BY SHARON MARTIN
When a politician says he or she promotes moral values, I’m reminded of Pharisees praying loudly in the marketplace. Talking about moral values is a performance for voters. What moral values do they mean? The hate-your-enemy moral values? The we-got-ours-now-you-get-yours moral values?
Fighting poverty is a moral issue. Look in any New Testament for proof. A good education will reduce your chances of living in poverty. Education and a decent income reduce the divorce rate and the number of abortions. Education, then, becomes a moral issue.
Every child deserves the best education we can provide, and money alone won’t do the job. But money can provide librarians and reading specialists to every district.
In 2003, less than half of the inmates in this country had a high school diploma or equivalent, according to Bureau of Justice Statistics. We know that struggling readers are more likely to drop out of school. What if we made sure that every child left school knowing how to read? How many of the inmates might have finished school and become gainfully employed if school had met their needs?
Maybe politicians don’t want literate voters. If we can read well enough to read between the lines we might find that what many support isn’t good for the average American student. We might discover the truth about vouchers and charter schools.
About one in five charter schools perform better than their public school counterparts, but twice as many turn in truly lousy performances, according to the Center for Research on Education Outcomes. Those that do a poor job of educating kids are draining needed funds from the public schools. That’s a waste of our tax dollars.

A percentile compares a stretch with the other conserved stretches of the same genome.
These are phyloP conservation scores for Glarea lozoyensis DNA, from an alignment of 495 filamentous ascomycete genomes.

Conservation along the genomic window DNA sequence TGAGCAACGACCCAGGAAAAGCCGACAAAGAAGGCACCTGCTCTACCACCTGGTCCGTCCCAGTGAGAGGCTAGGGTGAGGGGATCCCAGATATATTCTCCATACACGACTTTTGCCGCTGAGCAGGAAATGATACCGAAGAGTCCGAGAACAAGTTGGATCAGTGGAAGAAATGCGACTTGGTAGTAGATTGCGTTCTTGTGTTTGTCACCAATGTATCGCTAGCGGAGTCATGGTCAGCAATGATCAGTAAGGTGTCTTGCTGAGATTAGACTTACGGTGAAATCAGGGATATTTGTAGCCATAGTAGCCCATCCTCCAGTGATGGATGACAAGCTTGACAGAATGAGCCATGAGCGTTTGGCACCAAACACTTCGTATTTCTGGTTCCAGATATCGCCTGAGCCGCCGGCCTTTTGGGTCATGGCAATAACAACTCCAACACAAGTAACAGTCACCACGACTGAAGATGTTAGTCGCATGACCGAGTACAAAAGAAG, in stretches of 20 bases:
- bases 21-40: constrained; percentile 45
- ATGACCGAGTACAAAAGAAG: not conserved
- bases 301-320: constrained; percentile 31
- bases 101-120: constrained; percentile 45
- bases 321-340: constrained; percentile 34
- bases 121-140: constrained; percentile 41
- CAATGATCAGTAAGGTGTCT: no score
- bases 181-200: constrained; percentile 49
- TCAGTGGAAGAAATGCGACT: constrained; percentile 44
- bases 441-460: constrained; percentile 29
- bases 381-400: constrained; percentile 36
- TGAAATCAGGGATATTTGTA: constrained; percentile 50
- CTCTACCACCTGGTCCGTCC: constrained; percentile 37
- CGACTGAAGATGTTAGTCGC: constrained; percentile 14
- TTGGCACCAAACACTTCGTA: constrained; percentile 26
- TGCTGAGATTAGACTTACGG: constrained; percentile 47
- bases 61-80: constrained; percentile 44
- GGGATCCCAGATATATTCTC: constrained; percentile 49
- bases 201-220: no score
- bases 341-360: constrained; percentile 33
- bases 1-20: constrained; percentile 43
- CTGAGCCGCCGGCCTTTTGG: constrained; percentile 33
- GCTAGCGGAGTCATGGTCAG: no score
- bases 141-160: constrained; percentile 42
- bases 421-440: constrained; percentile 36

Charter schools funded by foundations and donations are a great idea, because those that fail their students will lose their funding. Those that succeed can be role models for public schools.
Vouchers are your tax dollars going into private pockets. So, you don’t mind if good Catholic schools get funding? Suppose a Muslim school is doing a great job of turning out engineers and economists. Shouldn’t they get funding? Who is going to decide which private schools get public money? If it’s available to one, shouldn’t it be available to all?
Candidates who look out for their constituents on education issues deserve your vote in November. Those who believe in vouchers and charter schools but not in increased funding are con men and women who should be sent packing. Don’t let their talk about moral issues fool you.
– Sharon Martin lives in Oilton, OK and is a regular contributor to The Oklahoma Observer